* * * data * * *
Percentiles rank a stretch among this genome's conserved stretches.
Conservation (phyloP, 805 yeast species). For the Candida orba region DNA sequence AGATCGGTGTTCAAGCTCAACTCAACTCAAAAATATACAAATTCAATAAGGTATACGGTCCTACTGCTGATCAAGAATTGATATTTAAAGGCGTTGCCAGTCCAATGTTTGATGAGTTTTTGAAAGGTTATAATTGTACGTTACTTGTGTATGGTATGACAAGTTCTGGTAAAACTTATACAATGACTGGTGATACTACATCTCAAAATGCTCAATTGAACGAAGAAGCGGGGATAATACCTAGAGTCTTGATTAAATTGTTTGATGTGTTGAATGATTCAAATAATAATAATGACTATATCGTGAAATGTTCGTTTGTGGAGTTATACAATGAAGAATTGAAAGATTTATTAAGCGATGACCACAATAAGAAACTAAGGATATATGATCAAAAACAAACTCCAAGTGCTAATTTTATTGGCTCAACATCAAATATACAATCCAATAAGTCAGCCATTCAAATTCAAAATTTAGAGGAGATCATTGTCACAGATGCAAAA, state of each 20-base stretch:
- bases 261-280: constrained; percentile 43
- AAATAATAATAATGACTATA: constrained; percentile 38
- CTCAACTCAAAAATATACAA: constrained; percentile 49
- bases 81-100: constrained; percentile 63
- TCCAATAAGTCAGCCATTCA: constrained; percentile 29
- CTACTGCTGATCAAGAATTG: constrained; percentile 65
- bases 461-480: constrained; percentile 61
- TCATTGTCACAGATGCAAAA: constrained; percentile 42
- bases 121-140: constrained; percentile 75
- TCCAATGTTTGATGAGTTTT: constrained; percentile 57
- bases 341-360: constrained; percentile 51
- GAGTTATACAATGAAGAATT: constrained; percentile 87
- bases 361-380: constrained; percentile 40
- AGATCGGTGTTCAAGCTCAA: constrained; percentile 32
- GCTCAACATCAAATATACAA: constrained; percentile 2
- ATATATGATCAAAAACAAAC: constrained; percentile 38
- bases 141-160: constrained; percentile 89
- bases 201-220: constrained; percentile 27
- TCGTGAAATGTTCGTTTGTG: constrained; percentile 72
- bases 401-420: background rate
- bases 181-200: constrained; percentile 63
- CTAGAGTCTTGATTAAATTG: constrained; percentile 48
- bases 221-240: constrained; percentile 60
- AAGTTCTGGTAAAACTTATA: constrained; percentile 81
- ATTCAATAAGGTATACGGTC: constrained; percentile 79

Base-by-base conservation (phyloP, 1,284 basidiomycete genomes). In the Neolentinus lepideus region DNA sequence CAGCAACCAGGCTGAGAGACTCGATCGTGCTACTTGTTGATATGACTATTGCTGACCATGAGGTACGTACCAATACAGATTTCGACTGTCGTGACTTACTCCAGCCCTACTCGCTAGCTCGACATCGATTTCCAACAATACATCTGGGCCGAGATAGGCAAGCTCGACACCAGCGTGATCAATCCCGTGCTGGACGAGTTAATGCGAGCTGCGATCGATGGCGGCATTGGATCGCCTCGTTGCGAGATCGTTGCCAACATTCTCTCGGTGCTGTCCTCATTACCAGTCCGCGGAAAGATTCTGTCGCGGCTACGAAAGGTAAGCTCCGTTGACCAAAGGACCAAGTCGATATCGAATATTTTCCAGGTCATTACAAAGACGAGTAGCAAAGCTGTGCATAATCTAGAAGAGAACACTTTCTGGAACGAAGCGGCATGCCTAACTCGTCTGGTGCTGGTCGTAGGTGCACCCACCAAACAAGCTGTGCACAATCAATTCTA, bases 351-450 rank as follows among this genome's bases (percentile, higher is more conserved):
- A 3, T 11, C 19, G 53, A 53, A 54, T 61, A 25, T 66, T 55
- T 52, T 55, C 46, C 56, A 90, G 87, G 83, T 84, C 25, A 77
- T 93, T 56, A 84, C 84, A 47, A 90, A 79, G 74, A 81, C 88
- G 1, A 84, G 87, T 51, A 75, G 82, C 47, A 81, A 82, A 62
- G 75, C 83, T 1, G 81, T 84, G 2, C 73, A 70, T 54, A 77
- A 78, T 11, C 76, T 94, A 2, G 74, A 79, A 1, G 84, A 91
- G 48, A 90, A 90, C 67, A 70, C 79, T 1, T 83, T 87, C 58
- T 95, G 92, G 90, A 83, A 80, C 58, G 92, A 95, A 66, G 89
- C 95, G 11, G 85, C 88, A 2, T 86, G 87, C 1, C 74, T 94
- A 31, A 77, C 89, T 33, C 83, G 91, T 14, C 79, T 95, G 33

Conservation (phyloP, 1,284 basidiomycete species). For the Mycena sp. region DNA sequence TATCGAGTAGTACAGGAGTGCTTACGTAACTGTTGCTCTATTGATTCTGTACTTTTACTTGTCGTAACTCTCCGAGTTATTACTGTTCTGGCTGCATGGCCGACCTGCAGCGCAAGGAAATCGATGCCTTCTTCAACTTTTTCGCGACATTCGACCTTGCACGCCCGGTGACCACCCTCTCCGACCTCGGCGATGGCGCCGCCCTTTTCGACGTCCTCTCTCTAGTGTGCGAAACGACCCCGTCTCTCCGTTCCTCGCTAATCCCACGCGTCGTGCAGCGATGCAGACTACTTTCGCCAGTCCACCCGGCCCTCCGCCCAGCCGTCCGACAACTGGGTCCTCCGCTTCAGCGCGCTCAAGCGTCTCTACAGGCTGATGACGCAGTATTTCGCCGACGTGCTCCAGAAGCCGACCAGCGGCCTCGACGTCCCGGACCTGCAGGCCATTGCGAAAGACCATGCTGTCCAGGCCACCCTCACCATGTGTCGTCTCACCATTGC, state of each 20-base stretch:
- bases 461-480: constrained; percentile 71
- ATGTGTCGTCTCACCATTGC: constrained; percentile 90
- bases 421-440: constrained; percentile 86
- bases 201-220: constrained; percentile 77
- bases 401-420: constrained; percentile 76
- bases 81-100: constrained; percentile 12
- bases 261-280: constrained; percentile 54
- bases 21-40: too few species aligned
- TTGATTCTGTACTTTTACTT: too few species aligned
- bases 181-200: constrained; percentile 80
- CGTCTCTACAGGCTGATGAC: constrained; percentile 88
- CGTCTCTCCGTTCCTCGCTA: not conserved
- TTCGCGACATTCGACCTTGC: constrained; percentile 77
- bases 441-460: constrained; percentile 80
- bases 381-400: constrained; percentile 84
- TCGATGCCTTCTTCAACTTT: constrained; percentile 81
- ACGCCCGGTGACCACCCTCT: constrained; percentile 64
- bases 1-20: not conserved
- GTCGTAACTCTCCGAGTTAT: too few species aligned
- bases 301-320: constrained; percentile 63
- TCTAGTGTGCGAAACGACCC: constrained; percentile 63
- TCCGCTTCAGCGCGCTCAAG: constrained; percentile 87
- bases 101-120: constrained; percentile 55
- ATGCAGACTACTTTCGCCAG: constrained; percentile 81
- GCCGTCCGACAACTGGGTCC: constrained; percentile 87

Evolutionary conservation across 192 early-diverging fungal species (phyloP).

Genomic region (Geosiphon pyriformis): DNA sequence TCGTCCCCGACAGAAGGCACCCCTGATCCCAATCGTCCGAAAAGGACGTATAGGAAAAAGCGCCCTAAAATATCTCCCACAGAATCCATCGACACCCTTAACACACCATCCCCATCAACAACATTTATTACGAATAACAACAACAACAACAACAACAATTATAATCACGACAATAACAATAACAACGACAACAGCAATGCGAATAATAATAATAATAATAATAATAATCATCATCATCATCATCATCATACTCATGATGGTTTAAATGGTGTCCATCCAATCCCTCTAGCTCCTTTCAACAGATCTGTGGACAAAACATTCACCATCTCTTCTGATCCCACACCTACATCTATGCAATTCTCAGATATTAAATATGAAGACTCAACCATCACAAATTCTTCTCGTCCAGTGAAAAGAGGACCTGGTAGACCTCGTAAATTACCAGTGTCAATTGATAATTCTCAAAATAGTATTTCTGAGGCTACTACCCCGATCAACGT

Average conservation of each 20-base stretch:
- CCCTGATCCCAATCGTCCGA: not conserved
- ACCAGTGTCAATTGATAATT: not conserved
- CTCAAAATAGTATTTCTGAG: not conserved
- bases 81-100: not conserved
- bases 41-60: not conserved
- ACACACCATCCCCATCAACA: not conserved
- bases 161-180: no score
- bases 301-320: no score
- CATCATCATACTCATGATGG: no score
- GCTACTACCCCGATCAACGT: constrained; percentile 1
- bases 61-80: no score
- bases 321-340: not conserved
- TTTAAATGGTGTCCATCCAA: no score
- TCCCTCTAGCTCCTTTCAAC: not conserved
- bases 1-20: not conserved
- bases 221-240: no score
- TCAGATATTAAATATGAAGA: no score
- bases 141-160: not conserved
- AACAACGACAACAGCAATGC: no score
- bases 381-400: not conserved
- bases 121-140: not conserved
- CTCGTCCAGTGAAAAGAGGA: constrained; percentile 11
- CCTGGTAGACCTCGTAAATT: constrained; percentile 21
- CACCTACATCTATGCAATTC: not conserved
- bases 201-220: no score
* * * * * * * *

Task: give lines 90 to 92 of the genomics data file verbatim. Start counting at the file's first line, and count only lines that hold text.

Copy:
- CCTGGTAGACCTCGTAAATT: constrained; percentile 21
- CACCTACATCTATGCAATTC: not conserved
- bases 201-220: no score